High in the Cascades, humanity’s impact
Column: Notes from Home
The sun threads its gentle way through sweatshirt and jeans, warming the skin beneath. I’m halfway to sleep, waiting for the supper bell to ring and resting from a hike to a lake high up in the mountains. It’s early in the year, and a cold wind blows down the valley from snow-covered peaks.
A ground squirrel skitters across the patio, circles my chair. I’m aware of its surveillance, but I’m also not fully aware. The sunshine, after all, is wondrously relaxing.
The squirrel scoots under my chair, and little prickles on my leg tell me it’s climbing up. I just don’t care. Then I feel whiskers on my ear. Opening my eyes, I stare into the black orbs of the squirrel; it’s perched right by my cheek, front paws resting on my shoulder.
We look at each other, my eyes widening, focusing. It tilts its head, as if to ask: What are you? It chirps. I move my arm. It scampers down and away.
At Holden Village, high up in the Cascade Mountains, humans share a valley with squirrels, mule deer, marmots and even bears. Disturbed by human noise and activity from their routines of gathering food and caring for their young, their eyes, their postures often ask the same question: What are you doing here?
This is an appropriate question.
What are we to each other, the wild creatures of nature and humanity? As we leave our footprints across the landscape, are we humans part of the natural world? Above it? Beneath it?
In a place like Holden Village, a ferry trip and a bus ride away from the Internet, mobile phones and the other technological trappings of civilization, the impact of nature on people is clear. But what about our influence on nature? It is so big, and, individually, we are so small.
Yet even here in this wild valley, humans influence the lives of wild creatures. Holden Village originally served the miners who dug copper out of the heart of a mountain. There are still remnants of the vegetable and flower gardens planted by miners and their families. More dangerously, the tailings and open shafts left behind when the mine closed spread contamination, damaging insect and aquatic life in the creek that runs through the valley floor. Metals that shouldn’t be there — aluminum, cesium, copper — are in that creek. Cesium is especially deadly, to both insects and fish, even in minute quantities.
There are other, more subtle traces of humanity in water flowing through this place, flowing through any place on our planet, whether it’s Copper Creek at Holden or the Shell Rock River in Freeborn County. All of that H2O, so necessary for life, is more radioactive now that it was back in 1940, before humans started testing nuclear weapons on the islands of the Pacific.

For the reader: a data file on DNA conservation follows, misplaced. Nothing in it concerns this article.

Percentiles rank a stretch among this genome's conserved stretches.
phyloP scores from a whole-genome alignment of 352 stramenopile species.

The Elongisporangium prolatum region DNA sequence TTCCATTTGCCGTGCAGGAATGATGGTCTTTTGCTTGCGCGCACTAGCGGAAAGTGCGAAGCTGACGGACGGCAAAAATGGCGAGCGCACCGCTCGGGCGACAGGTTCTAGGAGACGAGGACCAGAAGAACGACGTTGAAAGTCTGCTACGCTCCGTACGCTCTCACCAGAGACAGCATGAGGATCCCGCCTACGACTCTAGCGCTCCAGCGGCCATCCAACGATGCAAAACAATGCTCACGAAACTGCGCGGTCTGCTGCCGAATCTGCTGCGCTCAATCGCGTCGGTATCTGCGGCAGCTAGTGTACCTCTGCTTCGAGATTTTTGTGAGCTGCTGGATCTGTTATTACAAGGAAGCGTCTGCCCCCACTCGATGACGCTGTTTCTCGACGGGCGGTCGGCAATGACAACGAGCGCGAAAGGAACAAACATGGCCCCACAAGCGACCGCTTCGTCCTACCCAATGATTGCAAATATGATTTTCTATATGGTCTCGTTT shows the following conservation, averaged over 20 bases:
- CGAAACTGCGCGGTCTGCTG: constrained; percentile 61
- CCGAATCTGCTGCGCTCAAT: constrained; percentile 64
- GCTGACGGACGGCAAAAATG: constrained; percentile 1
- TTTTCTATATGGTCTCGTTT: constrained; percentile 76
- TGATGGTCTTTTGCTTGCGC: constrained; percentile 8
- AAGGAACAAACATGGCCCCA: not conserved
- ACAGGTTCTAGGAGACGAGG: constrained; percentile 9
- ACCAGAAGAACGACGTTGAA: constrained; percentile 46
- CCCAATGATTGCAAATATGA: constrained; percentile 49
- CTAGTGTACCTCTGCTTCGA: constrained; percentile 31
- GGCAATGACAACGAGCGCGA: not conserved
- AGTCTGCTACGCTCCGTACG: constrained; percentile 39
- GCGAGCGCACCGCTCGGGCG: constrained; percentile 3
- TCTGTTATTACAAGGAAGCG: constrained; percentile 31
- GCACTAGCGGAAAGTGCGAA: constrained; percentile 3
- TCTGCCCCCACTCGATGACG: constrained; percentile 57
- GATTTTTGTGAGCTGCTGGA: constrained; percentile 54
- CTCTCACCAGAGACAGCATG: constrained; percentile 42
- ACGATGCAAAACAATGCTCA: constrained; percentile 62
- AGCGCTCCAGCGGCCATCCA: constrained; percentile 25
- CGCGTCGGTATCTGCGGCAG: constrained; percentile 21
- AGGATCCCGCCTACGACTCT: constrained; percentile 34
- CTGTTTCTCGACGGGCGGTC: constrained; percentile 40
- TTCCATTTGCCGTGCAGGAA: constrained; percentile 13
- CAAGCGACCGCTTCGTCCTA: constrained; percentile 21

As I pass through this valley, or even “use the facilities” while hiking out on the trail, how much residue from the medications I take each day gets left behind? As my sweat drips on the path or mixes with the water of the high mountain lake I paddle my feet in, what gets left behind?
Humans cannot move through the world without leaving traces. Even things that look tiny or insignificant to us — like the quantity of cesium in a mountain stream — change the world. Our footprints have changed this planet, and continue to do so; it’s why some scientists call this the Anthropocene Era — the age of humanity. We need to pay attention to our relationship with the natural world, and consider the consequences of the choices we make.
Another squirrel story: I’m walking between two buildings at the old mining village. A paper bag catches my attention because it’s moving. When I reach down and grab it, I see a squirrel, its paws pulling on the bag, nibbling on the remains of a sandwich.
When I grasp the bag, the squirrel looks up at me but does not lose its hold on the bag. I tug, gently, because I don’t know for sure what the squirrel plans on doing. It tugs back, furiously chirps at me. Again I pull at the bag, more forcefully. It looks at me, a long, penetrating look. Again I have the feeling a question is being asked: What are you doing here? Then the squirrel is gone.
David Rask Behling teaches at Waldorf College in Forest City, Iowa, and lives with his wife and children in Albert Lea.
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